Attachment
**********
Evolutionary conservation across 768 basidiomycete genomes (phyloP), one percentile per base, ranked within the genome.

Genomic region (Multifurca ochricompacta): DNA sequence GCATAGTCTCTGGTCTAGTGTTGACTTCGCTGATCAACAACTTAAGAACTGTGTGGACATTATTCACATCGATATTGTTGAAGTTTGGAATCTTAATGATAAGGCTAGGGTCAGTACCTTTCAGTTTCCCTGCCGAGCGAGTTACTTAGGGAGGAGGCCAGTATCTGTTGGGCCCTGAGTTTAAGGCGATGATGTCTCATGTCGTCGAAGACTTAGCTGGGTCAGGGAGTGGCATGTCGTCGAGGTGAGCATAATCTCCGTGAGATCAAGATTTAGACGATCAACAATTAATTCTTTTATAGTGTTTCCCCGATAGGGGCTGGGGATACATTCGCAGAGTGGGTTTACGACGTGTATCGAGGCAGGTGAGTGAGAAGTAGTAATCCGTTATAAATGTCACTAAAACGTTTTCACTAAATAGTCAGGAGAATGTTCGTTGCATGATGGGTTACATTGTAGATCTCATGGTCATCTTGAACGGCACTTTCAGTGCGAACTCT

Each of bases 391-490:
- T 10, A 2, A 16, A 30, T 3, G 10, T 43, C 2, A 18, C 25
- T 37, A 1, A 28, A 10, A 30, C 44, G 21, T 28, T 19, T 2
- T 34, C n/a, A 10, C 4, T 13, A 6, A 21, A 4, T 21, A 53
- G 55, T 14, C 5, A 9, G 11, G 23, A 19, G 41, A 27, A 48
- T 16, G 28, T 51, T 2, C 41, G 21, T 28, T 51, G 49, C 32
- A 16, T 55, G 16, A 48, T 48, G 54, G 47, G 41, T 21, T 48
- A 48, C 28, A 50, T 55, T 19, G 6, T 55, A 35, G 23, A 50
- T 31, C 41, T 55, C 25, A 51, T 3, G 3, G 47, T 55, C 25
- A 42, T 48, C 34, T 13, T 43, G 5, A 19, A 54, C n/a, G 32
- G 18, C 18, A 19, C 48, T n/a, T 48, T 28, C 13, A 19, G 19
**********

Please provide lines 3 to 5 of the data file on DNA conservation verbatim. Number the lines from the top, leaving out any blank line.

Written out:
Each of bases 391-490:
- T 10, A 2, A 16, A 30, T 3, G 10, T 43, C 2, A 18, C 25
- T 37, A 1, A 28, A 10, A 30, C 44, G 21, T 28, T 19, T 2